Irregular exposure to allergens can lead to the production of antibodies (called IgE-mediated antibodies). The presence of these antibodies, when exposed to an allergen can lead to an allergic reaction.
In allergy shots or immunotherapy, the allergen exposure is closely regulated and given on a scheduled basis. Small amounts of allergens are given over a period of time to build up to maintenance doses. This leads to the production of blocking antibodies (called IgG antibodies) and a decrease in the level of allergic or IgE-mediated antibodies.
Q - What is asthma?
Asthma is a chronic, inflammatory lung disease characterized by recurrent breathing problems. People with asthma have acute episodes when the air passages in their lungs get narrower, and breathing becomes more difficult.
The problem is an oversensitivity of the lungs and airways, which overreact to certain "triggers" and become inflamed and clogged.
Q - What causes asthma?
The cause of the lung abnormality that is asthma is not yet known. Through research, scientists have established that the disease is a special type of inflammation of the airway that leads to contraction of airway muscle, mucus production and swelling in the airways. The airways become overly responsive to environmental changes. The result is wheezing and coughing.
Q - Can asthma be cured?
As yet there is no cure for asthma, but asthma can be controlled with proper treatment. People with asthma can use medicine prescribed by their physician to prevent or relieve their symptoms, and they can learn ways to manage episodes. They also can learn to identify and avoid the things that trigger an episode. By educating themselves about medications and other asthma management strategies, most people with asthma can gain control of the disease and live an active life.
Q - Is asthma a psychological or emotional disease?
No. Although episodes of asthma can sometimes be brought on by strong emotions, it is important to know that asthma is not the result of emotional factors such as a troubled parent-child relationship. Years ago, people more commonly believed that asthma was "all in one's head" and therefore not a real illness. Physicians and other medical scientists today know that this is wrong.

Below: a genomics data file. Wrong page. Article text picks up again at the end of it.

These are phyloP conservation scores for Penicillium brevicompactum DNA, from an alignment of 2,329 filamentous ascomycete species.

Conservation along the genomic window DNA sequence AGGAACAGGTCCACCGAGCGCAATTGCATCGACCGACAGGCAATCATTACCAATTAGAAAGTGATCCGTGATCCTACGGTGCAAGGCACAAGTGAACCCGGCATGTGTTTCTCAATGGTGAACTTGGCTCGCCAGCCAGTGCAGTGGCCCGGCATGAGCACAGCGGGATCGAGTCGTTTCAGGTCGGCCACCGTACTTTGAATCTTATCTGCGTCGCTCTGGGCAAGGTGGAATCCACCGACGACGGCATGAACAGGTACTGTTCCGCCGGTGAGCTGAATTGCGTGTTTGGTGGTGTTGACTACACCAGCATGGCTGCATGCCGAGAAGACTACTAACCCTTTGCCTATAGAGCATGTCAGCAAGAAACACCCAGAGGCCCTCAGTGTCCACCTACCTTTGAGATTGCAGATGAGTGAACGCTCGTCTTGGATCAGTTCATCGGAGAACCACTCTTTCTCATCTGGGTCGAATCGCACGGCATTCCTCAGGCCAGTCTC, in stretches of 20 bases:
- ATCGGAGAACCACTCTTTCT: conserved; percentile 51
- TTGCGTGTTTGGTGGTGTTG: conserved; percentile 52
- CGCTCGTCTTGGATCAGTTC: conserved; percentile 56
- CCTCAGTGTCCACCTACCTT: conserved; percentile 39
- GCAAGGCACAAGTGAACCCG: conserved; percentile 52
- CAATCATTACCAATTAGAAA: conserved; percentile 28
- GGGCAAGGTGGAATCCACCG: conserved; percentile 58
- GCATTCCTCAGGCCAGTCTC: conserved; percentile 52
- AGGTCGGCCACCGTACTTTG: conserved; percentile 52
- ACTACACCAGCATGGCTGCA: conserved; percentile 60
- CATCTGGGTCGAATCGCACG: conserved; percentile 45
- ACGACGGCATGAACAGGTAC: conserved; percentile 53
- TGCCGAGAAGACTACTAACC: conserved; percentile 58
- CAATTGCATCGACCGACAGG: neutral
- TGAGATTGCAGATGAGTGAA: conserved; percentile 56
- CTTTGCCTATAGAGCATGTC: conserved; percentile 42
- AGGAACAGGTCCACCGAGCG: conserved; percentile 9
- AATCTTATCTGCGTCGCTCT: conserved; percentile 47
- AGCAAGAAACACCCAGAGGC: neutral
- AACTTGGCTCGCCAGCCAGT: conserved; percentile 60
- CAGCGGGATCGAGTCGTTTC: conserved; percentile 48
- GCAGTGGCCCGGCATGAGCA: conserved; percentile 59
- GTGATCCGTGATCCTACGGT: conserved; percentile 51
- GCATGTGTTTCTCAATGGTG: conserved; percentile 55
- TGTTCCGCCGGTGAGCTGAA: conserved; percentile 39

Q - How is asthma diagnosed?
Asthma is sometimes hard to diagnose because it can resemble other respiratory problems such as emphysema, bronchitis and lower respiratory infections. For that reason, asthma is underdiagnosed – that is, many people with the disease do not know they have it and therefore are never treated. Sometimes the only symptom is a chronic cough, especially at night. Or, coughing or wheezing may occur only with exercise. Some people mistakenly think they are having recurrent bronchitis, since respiratory infections usually settle in the chest in a person predisposed to asthma.
To diagnose asthma and distinguish it from other lung disorders, physicians rely on a combination of medical history, a thorough physical examination, and certain laboratory tests. These tests include spirometry (using an instrument that measure the air taken into and out of the lungs), peak flow monitoring (another measure of lung function), chest X-rays and sometimes blood and allergy tests.
Q - What does an asthma attack feel like and what happens during an attack?
An asthma episode feels somewhat like taking deep breaths of very cold air on a winter day. Breathing becomes harder and may hurt, and there may be coughing. Breathing may make a wheezing or whistling sound.
These problems occur because the airways of the lungs are getting narrower. The muscles that surround the airways tighten, the inner lining of the airways swells and pushes inward, and the membranes that line the airways secrete extra mucus, which can form plugs that further block the air passages. The rush of air through the narrowed airways produces the wheezing sounds that are typical of asthma.
Q - Are there asthma patient support groups?
There are several asthma support groups. One national organization is the Allergy and Asthma Network Mothers of Asthmatics. Another is the Asthma and Allergy Foundation of America. There also is a Food Allergy and Anaphylaxis Network.